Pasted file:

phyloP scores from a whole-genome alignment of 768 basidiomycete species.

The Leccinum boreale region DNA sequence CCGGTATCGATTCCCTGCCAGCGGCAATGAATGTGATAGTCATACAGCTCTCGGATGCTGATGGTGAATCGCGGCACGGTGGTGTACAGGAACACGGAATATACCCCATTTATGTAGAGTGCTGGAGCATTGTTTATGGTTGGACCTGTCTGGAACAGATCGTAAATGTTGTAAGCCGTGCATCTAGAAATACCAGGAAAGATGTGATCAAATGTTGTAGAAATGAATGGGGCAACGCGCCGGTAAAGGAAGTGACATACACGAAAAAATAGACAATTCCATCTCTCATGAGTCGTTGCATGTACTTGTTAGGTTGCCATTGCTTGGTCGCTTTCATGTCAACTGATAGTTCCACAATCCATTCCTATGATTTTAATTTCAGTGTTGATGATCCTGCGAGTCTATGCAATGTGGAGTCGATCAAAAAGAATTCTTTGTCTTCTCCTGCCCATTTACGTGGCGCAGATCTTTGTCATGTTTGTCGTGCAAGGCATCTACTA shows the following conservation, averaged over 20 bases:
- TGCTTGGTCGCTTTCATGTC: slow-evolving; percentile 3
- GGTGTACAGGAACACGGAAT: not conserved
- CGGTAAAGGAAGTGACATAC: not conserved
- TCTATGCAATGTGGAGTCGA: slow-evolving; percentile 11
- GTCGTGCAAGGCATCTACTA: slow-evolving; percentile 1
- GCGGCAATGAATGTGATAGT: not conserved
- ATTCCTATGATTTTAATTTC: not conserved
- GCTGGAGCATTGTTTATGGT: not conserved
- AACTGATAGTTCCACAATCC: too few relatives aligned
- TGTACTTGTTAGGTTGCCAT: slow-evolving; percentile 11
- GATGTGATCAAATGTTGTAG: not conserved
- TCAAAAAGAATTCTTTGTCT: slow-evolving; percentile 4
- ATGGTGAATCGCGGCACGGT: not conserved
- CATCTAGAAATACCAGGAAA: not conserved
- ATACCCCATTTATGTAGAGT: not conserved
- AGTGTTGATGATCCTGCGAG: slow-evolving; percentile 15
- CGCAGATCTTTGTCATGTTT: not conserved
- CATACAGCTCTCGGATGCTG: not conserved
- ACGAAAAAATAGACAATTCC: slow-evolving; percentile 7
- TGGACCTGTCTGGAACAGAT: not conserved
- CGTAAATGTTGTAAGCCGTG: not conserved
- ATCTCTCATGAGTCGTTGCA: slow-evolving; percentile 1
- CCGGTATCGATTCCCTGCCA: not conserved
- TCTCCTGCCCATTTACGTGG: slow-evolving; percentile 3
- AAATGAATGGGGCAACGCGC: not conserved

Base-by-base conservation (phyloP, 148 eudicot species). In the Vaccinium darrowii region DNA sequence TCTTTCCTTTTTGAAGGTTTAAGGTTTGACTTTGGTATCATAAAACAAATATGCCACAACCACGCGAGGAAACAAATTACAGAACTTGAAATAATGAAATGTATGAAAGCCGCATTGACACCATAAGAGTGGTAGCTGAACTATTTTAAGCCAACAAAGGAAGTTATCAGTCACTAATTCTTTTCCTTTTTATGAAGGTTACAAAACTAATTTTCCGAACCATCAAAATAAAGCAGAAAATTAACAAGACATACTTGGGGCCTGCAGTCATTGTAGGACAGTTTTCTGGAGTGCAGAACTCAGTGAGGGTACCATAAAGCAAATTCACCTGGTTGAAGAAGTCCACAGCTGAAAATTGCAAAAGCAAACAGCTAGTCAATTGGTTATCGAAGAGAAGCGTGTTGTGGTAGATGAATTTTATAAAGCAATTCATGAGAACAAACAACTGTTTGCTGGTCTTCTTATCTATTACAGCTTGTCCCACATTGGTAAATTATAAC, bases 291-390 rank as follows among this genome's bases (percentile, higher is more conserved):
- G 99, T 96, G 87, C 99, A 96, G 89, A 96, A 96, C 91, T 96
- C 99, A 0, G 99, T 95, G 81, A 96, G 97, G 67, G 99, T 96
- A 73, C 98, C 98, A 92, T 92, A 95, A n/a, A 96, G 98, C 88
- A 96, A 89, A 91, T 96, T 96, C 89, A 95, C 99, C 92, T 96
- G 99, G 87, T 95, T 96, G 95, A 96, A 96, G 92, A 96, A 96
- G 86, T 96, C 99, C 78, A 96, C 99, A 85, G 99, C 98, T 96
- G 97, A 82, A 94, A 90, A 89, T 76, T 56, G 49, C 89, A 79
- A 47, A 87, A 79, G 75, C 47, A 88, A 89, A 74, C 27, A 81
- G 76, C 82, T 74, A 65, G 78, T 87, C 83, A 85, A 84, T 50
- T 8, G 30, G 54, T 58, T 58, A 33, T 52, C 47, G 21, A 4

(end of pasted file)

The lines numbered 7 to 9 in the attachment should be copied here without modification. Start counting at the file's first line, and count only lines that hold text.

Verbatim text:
- GTCGTGCAAGGCATCTACTA: slow-evolving; percentile 1
- GCGGCAATGAATGTGATAGT: not conserved
- ATTCCTATGATTTTAATTTC: not conserved